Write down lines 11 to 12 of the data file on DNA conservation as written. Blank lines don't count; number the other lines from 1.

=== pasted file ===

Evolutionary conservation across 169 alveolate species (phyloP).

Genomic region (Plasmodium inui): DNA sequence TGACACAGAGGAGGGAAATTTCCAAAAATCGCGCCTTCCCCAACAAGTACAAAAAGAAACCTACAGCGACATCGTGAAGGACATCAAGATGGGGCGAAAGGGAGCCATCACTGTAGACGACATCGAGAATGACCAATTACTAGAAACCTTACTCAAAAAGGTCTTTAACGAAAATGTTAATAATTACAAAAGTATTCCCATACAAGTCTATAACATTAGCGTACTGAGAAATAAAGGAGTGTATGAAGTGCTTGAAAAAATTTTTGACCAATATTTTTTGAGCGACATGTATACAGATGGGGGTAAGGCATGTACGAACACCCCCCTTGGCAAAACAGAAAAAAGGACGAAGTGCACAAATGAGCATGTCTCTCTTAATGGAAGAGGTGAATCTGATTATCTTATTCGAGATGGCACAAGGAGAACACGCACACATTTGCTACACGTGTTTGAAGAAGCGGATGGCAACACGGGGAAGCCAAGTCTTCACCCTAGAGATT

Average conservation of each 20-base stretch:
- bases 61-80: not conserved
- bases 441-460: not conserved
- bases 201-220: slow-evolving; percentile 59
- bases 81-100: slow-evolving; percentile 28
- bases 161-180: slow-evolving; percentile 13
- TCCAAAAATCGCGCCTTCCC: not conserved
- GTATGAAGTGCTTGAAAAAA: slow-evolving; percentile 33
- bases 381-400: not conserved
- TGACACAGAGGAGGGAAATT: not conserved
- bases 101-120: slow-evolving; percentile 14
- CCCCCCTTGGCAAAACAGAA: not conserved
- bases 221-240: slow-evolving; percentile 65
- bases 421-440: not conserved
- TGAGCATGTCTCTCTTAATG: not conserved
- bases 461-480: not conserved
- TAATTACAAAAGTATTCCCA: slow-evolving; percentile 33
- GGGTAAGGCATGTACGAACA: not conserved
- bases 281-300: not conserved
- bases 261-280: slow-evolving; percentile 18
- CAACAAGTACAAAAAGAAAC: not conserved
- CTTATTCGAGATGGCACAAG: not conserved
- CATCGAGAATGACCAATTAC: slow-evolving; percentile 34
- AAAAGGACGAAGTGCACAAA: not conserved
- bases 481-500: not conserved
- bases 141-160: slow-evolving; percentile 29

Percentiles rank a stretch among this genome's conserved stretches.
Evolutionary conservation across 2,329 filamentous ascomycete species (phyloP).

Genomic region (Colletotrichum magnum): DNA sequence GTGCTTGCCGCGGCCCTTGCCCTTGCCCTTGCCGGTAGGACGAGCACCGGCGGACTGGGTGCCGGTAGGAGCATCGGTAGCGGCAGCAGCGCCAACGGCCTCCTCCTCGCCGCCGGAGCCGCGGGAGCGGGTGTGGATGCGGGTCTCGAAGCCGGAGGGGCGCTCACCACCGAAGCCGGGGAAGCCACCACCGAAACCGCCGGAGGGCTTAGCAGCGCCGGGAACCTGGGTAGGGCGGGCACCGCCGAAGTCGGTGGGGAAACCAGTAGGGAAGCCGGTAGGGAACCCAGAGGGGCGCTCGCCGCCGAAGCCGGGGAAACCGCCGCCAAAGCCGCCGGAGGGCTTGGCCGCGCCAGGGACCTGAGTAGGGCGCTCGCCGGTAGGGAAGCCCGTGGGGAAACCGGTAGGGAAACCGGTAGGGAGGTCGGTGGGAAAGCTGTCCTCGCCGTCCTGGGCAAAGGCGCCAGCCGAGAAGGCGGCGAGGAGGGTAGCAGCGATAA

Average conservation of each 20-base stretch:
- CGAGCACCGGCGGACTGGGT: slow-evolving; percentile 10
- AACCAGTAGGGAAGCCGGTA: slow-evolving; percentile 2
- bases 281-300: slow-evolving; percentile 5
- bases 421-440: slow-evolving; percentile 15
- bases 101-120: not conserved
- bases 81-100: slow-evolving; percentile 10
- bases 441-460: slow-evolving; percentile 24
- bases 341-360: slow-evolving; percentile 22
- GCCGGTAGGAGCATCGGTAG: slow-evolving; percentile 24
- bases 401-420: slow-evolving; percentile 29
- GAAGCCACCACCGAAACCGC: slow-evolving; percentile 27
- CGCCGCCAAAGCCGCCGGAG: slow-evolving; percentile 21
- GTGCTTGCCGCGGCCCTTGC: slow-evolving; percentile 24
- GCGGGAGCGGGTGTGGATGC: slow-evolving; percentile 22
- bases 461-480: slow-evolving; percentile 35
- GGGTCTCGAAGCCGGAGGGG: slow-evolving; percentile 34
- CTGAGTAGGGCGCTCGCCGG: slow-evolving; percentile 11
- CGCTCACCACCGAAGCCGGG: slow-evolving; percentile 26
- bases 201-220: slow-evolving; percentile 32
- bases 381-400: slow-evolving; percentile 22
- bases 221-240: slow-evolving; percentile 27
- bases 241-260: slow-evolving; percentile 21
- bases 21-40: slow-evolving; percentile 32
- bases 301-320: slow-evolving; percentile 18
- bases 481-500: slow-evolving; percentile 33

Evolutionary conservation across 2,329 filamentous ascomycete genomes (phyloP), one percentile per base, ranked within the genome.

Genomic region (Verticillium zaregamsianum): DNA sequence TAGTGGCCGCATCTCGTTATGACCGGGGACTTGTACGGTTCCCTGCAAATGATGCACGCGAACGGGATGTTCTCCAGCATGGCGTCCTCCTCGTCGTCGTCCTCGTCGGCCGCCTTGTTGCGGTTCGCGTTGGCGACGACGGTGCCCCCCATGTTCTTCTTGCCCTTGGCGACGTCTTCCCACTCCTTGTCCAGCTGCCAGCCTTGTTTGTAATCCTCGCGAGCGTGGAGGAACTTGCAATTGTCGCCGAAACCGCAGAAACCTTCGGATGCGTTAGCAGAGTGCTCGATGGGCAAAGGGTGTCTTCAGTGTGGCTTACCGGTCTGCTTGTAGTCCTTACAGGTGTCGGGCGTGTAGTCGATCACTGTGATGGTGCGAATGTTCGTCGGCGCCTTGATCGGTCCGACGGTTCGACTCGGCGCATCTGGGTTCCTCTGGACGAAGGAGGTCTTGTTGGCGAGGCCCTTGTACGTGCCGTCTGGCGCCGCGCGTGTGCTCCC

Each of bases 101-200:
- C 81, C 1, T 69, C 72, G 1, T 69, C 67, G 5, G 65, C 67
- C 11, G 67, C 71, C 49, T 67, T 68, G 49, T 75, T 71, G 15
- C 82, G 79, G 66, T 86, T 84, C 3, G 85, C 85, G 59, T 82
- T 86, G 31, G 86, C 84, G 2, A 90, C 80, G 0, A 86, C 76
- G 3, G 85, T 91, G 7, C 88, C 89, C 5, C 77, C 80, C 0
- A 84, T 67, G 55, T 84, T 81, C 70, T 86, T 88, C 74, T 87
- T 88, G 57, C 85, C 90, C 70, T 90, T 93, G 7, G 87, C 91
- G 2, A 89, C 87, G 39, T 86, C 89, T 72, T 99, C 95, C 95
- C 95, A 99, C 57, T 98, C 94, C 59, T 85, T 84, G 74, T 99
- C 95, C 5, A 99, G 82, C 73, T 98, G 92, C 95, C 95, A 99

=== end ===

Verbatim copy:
- bases 381-400: not conserved
- TGACACAGAGGAGGGAAATT: not conserved